Getting around in our town isn’t too hard. We live in an area where three towns have grown into each other: Dhahran, Khobar and Dammam. We work in Dhahran, and we live in Khobar. When we first arrived, we stuck to the scheduled busses offered from the school to get to work and back home. Then there is our compound bus, which gets us to the malls and grocery stores. And there are taxis. There is no public transport, no public busses or trams or streetcars or subways. Nothing. Nada. Zilch. Most men drive themselves. Besides, the town is definitely built for cars—and with gas cheaper than water, why not drive?
So a car became the goal. Not that we mind the taxis and busses, but the car has its own schedule—it goes when we want, exactly where we want, and—we get to choose the radio stations. Arabian Pop!
We tried two taxi services. The first one was a private taxi service. You just phoned him up, and bang—you had a taxi at your door. This was a little unnerving at first because the situation looked shady—just some guy offering rides and asking for money, but everyone in the compound seemed to know this guy: Aziz. A neighbor gave us the phone number, and we called him. He answered in a heavy Indian accent, which is hard enough to understand face to face, but over the phone with no facial expressions, reactions, or wildly flailing hand gestures, it was near impossible without lots of repetition. Just that disembodied voice clipping the sounds and running the words together. This isn’t my mother’s English.
The first time I call, I don’t really bank on anyone showing up. After living overseas for a while, I assume that any venture like this is bound to succeed only a fraction of the time. Maybe that’s a little pessimistic, but when the driver does show up, it feels a little like a birthday. I look out the window watching for anyone driving like a taxi looking for a pick up. The fellow who answered the phone was, in fact, Aziz, and I realize then that he didn’t ask our apartment number. So I keep looking. It has been 25 minutes when I realize that the large white van at the other end of the compound may have been circling for some time, so I go outside.
He comes back around the road to where I am standing now, and I look hopefully at him. He stops. He rolls down the window. His face has no expression. His hands are tamely holding the steering wheel. I’m getting no vibe from him at all. “Aziz?” I ask.
He nods his head. We did it! We called a taxi. And he came. It’s feeling like my birthday. I call Robin and Win down and in moments we are all loading up into an unmarked white van in Saudi Arabia with a man we’ve never met. We have been only in the country for a week, and already we are achieving a kind of independence. Movers and shakers!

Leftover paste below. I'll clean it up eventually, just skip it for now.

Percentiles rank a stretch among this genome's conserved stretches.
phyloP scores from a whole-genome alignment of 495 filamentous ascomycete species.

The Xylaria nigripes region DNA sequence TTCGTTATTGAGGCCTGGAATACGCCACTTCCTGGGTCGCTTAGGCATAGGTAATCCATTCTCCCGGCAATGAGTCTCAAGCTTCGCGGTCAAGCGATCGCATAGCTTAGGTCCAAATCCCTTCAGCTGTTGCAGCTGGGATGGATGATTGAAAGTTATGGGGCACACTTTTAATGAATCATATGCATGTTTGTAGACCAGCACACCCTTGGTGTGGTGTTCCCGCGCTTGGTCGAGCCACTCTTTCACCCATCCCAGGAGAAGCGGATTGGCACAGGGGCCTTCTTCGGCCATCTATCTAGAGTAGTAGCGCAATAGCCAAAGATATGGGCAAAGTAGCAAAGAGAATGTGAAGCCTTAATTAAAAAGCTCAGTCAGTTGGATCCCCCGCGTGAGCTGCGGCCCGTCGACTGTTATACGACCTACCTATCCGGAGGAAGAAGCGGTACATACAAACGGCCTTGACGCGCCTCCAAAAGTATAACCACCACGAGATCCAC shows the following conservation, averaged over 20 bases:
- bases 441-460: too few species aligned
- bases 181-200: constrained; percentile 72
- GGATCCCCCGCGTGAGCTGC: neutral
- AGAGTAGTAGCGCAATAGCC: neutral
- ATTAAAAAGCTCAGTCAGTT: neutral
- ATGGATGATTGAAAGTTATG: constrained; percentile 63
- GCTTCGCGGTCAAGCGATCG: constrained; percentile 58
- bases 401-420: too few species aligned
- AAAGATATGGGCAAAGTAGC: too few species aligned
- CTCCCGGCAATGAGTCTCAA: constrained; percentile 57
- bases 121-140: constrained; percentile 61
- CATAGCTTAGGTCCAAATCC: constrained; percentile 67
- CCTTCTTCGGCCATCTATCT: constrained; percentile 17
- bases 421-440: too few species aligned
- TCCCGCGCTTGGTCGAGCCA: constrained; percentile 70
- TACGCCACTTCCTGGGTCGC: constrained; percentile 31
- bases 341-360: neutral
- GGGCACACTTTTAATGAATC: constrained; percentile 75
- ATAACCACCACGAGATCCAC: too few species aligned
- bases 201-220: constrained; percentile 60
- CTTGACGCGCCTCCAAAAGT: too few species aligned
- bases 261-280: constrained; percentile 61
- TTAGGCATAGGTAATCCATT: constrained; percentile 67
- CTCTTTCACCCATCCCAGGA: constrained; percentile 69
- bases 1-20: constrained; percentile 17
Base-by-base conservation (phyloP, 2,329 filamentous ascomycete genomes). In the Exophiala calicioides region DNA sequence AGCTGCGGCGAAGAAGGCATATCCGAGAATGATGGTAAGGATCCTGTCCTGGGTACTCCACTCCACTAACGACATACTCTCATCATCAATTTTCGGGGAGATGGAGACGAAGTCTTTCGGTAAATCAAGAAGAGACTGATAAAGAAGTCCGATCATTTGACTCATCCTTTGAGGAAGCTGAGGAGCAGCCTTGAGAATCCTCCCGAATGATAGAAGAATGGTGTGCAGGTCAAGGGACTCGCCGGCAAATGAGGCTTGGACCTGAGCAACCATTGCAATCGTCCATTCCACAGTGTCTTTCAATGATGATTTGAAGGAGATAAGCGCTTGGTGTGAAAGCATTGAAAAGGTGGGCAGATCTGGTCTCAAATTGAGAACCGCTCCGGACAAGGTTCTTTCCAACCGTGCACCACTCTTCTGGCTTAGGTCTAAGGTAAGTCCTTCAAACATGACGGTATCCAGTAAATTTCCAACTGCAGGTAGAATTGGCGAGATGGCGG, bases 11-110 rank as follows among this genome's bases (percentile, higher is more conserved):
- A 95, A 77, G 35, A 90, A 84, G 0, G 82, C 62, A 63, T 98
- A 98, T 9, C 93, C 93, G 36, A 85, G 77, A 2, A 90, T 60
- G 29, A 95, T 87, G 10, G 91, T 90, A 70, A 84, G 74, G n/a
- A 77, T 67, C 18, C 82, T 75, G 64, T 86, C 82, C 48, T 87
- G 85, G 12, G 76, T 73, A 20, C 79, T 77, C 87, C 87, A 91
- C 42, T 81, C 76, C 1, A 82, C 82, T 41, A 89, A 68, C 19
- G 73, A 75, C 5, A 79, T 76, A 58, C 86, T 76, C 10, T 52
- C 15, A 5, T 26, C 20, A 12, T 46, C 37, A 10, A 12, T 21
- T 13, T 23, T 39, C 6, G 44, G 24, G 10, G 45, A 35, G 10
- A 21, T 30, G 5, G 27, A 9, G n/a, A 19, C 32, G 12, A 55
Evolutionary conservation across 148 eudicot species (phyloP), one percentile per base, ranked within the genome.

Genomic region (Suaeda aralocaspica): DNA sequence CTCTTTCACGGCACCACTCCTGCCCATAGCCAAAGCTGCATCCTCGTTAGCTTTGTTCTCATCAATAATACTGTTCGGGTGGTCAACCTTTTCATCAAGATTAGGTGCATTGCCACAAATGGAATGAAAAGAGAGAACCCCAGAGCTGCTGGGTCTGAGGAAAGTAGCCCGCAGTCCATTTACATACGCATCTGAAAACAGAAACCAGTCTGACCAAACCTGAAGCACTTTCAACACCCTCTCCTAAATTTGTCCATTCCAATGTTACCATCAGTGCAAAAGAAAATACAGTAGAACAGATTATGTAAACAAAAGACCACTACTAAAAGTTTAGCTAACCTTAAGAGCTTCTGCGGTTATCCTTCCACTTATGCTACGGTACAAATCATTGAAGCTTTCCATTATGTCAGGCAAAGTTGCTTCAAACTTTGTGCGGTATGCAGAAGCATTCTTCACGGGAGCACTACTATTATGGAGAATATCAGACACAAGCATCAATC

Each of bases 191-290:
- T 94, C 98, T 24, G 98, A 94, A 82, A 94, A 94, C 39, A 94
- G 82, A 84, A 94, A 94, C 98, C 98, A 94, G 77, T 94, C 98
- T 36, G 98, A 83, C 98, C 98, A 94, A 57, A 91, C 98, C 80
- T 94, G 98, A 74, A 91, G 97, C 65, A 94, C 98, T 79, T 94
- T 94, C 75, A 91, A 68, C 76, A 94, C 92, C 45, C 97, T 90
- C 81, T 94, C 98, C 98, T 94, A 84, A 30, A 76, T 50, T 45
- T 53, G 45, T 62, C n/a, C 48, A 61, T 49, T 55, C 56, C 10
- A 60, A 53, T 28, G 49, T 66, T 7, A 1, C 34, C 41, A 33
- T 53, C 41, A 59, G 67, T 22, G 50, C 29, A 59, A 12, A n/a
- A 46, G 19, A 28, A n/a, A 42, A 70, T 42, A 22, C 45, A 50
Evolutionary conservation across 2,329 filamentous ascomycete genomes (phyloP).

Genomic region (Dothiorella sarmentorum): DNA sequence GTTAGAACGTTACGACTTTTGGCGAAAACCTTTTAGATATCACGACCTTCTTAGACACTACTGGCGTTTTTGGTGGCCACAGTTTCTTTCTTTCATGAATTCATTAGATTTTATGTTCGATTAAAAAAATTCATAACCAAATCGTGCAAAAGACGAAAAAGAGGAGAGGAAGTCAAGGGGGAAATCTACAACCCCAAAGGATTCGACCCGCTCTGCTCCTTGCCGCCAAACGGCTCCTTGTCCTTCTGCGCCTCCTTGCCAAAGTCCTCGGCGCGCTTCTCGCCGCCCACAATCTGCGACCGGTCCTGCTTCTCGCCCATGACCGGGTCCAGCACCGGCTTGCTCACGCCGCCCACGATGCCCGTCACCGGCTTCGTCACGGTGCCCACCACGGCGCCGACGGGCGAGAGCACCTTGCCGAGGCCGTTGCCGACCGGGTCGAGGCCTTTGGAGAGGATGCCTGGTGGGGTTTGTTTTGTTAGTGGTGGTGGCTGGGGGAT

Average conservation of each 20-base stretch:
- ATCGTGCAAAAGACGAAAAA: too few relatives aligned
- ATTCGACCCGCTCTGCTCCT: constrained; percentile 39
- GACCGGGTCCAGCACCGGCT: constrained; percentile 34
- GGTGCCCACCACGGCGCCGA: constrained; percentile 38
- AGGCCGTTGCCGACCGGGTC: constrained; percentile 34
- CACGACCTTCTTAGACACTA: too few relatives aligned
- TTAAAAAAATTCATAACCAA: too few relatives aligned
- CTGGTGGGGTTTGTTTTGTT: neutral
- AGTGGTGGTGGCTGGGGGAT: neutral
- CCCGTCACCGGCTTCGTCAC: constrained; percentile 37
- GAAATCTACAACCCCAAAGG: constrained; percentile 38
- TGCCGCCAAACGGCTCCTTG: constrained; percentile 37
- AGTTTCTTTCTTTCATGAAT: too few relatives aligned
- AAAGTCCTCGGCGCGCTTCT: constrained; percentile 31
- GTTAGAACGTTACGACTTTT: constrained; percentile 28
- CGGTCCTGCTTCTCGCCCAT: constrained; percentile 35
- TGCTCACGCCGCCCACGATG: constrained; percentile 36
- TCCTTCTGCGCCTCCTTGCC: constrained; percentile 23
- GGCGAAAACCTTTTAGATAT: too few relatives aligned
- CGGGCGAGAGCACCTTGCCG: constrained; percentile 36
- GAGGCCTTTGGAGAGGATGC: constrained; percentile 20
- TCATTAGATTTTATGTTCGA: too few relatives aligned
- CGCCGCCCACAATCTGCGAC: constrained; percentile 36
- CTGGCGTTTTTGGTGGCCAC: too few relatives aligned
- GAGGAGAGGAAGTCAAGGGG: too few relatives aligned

He pulls away without a word. And I sink back into the seat, thinking—we are only a week in Saudi Arabia, we have just gotten into an unmarked white van with a man we have never met, who has said hardly a word to us. Wait. What are we doing? I don’t really know who this guy is. I start looking for a place for us to leap out. If he would only stop for longer than a moment.
I strategize. I know that I can get out fast, but there are three of us. Once I leap, he’s off with Robin and Win. I can’t leave them behind. Robin could go first, but she would have to climb over me first, delaying her escape. She could be left on the roadside alone. Then there’s the potential for injury. Leaping from a moving car is fine for stunt men, but I’m not sure I am even insured for death defying, or injury inducing, leaps from moving white unmarked vans.
I smile at Robin, not wanting to give off my uncertainty at our future. She smiles back, sitting there in her black abaya. Win is lost looking out the window.
Here is a photo I hastily took out of the window to have some evidence of our disappearance. Can’t really tell where it is though.
The man behind the wheel isn’t giving me any chance at all; he rounds corners; he speeds through back roads; he takes speed bumps at generous speeds pushing the shocks past their functional limits.
If we did all get out, how would we get back home anyway? This is the only “taxi” service I know.
He dodges around several slow vehicles. I calculate quickly. We probably could jump from those cars. But we aren’t in them. We are in an unmarked white van.
My breath is coming up short. I grip the seat. My hands are sweaty.
Suddenly, as though the clouds parted and blue sky opened up to us, I see a sign: The Dhahran Mall.
That’s where we are going. We are headed to that mall. We wanted to go to the mall.
He skips through the parking lot pulling a wind of plastic bags behind him. He jerks to a stop outside gate 8, our gateway to the glories of modern consumerism.
I smile at Robin. I knew all along that this was legit. She shouldn’t have worried. This guy is part of the private taxi service. Aziz came through. After hopping out, I look at his stoic face and say, “Thanks Aziz, how much do I owe you.”
“I’m not Aziz,” he says. “Twenty-five rials.” He’s not Aziz.
I pull out my wallet and hand him the money. My hand is shaking.
I have to get a car, I think.